In a letter to the National Governors Association last year, the organization said that transition-related care was medically necessary and that forgoing it could have devastating consequences. Transgender people are up to three times as likely as the general population to report or be diagnosed with mental health disorders and have a heightened risk of suicide.
A study published this month that provided one of the first large data sets on transgender young people found that children who go through a so-called social transition at a young age are likely to continue identifying by the new gender after five years.
The families who brought the challenge worried that the law jeopardized the emotional well-being of their children. Parents testified that transitioning had helped their children improve their mental health, and that they feared stopping the treatment would undo the progress that had been made.
“The possibility of losing access to my medical care because of this law causes me deep anxiety,” one of the plaintiffs, a 15-year-old identified in court records by her initials, H.W., said in a statement. “I would not feel like myself anymore if this lifesaving medication was criminalized.”
The U.S. Justice Department had also joined the challenge in Alabama, contending that the law violates the Constitution’s equal protection clause because it discriminates against transgender youth and “denies necessary medical care to children based solely on who they are.”
Last year, a federal judge found that a similar law in Arkansas “would cause irreparable harm” as he blocked it from being enforced. The Arkansas law, known as the “Save Adolescents From Experimentation Act,” was passed by lawmakers after overriding a veto from Gov. Asa Hutchinson, a Republican, who contended that the legislation “puts a very vulnerable population in a more difficult position.”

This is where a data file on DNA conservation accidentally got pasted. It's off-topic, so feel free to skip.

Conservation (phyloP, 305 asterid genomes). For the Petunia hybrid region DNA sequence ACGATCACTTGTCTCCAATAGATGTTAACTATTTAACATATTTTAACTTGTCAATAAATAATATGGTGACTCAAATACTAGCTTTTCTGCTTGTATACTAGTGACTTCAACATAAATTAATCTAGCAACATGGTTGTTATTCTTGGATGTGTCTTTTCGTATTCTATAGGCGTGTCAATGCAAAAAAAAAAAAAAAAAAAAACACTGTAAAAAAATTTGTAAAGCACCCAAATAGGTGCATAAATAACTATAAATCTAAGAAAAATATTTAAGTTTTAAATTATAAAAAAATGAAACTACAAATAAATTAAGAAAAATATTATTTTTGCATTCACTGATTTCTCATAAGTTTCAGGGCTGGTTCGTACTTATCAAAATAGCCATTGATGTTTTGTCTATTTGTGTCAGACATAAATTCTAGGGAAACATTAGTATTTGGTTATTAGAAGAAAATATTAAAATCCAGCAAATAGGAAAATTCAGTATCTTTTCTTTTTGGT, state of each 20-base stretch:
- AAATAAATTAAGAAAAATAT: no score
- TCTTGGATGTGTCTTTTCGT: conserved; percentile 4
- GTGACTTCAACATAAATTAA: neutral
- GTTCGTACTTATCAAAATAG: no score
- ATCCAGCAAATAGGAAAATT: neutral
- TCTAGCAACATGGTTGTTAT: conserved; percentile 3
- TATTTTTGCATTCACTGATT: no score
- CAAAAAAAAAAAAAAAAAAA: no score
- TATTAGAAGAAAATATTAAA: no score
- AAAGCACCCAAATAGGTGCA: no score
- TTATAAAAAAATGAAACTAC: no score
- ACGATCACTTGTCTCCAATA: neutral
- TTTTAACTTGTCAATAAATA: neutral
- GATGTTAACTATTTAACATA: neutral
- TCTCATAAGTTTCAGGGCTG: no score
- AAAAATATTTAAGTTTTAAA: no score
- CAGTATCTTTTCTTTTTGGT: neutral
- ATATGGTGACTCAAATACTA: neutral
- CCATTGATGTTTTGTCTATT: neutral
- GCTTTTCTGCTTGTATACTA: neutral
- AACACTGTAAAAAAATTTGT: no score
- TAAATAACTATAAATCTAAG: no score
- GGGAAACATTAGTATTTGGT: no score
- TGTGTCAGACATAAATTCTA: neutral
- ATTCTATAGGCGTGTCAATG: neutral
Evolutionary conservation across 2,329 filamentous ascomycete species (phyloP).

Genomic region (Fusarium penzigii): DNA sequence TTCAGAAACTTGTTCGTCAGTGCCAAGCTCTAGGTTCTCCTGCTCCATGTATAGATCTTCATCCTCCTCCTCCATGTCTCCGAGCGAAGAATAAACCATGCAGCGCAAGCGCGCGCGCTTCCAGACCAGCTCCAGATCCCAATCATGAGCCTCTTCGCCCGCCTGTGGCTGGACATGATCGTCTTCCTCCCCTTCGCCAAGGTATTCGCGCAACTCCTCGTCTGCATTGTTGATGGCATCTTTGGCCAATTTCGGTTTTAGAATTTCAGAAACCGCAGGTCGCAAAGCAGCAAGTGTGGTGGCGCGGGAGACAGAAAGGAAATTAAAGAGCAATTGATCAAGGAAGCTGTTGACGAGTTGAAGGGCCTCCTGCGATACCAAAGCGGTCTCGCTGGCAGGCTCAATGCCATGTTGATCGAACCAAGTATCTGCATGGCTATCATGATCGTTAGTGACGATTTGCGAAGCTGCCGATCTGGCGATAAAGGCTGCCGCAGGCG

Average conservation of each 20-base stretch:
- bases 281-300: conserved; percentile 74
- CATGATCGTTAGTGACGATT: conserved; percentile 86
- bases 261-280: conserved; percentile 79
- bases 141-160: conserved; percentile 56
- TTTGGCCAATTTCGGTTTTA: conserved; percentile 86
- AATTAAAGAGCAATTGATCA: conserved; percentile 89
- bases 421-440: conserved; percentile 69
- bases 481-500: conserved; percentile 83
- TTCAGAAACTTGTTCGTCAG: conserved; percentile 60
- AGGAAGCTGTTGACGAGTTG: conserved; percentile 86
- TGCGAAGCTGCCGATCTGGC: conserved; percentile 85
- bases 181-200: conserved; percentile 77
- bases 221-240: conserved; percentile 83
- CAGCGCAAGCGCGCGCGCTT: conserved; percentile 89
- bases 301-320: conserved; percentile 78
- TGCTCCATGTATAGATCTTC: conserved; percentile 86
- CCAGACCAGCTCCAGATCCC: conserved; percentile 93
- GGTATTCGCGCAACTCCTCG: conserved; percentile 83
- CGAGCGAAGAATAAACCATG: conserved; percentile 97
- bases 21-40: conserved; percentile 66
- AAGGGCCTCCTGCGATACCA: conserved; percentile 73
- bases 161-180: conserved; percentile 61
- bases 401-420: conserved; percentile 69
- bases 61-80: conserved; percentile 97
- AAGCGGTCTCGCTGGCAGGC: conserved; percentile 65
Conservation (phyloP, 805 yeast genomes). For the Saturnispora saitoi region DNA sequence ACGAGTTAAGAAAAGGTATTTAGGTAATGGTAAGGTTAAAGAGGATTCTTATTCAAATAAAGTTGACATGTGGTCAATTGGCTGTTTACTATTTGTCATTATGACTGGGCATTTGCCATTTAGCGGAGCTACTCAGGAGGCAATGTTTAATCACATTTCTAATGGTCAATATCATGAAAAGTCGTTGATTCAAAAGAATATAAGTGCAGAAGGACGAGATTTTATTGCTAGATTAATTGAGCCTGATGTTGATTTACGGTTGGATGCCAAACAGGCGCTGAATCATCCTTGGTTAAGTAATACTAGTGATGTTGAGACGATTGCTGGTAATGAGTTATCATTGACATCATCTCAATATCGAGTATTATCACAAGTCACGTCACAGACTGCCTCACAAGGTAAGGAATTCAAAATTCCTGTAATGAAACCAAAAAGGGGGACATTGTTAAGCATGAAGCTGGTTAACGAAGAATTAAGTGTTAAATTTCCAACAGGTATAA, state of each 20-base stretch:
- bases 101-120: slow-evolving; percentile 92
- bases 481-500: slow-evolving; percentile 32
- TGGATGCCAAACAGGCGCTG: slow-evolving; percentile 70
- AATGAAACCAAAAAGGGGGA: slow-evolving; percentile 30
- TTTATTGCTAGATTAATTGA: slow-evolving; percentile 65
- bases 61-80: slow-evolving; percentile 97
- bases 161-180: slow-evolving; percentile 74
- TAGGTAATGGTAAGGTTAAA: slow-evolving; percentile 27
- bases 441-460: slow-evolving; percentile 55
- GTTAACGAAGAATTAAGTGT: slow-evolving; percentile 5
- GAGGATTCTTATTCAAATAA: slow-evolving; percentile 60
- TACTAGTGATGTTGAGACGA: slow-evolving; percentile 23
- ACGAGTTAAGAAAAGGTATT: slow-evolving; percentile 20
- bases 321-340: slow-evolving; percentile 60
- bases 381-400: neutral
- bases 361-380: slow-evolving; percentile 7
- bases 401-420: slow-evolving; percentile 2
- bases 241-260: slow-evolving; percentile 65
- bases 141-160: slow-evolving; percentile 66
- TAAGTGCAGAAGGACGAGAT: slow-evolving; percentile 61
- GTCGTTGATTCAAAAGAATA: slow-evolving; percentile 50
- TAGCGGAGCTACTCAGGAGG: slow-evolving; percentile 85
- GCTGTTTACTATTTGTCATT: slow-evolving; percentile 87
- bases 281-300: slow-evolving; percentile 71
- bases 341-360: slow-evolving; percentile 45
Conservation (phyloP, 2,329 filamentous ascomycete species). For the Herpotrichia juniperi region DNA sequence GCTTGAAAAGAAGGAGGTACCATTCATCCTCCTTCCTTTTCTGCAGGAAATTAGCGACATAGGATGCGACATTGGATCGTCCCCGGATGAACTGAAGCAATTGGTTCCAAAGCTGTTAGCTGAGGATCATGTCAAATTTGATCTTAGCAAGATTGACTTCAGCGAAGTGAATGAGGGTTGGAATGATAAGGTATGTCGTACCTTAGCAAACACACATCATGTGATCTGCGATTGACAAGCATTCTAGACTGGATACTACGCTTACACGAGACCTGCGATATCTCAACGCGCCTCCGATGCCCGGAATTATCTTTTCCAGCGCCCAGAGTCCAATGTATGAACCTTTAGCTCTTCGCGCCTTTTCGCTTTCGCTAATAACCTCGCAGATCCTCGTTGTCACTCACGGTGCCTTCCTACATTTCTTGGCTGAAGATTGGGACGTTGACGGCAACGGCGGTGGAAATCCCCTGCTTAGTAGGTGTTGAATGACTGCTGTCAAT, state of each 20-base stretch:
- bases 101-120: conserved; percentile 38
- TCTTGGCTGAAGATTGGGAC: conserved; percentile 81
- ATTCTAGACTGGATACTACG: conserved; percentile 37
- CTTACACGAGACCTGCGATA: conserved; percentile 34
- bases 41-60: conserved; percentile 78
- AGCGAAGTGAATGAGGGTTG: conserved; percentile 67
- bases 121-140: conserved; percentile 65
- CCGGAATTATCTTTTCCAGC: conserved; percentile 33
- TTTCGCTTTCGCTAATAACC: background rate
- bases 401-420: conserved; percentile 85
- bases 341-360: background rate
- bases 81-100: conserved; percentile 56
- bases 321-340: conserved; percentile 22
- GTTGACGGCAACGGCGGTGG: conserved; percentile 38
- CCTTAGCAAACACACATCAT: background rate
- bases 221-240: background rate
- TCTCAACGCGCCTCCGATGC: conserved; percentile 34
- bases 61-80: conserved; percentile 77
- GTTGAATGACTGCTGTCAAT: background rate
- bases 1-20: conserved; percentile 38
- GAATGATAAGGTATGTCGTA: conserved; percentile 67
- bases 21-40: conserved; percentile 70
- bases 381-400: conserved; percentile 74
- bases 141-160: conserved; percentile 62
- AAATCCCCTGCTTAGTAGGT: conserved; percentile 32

Still, elected officials in conservative states have pursued a range of aggressive measures this year meant not just to limit transgender youth’s access to medical care but also to penalize parents and medical professionals who are helping them transition.
In Idaho, lawmakers advanced legislation that would alter the state’s genital mutilation law to make it an offense punishable to up to life in prison to provide gender-affirming care or help a child leave the state to obtain it.
In Texas, Gov. Greg Abbott told state agencies that medical care helping a child transition should be considered abuse and investigated as such. The order had been stalled by a state court, but the Texas Supreme Court ruled on Friday that child abuse investigations over transition care could continue.
Those measures have been part of a broader effort by conservative lawmakers that critics argue is intended to marginalize the gay, lesbian, bisexual and transgender communities.
On the same day that Ms. Ivey signed the Alabama bill on medical care, she also approved legislation that required students to use restrooms and locker rooms for the sex listed on their original birth certificates, as well as limits on classroom discussions on gender and sexual orientation — a version of what critics call a “Don’t Say Gay” measure that has been enacted by other states.
“I believe very strongly that if the Good Lord made you a boy, you are a boy, and if he made you a girl, you are a girl,” Ms. Ivey, a Republican, said in a statement after signing the bill. “We should especially protect our children from these radical, life-altering drugs and surgeries when they are at such a vulnerable stage in life.”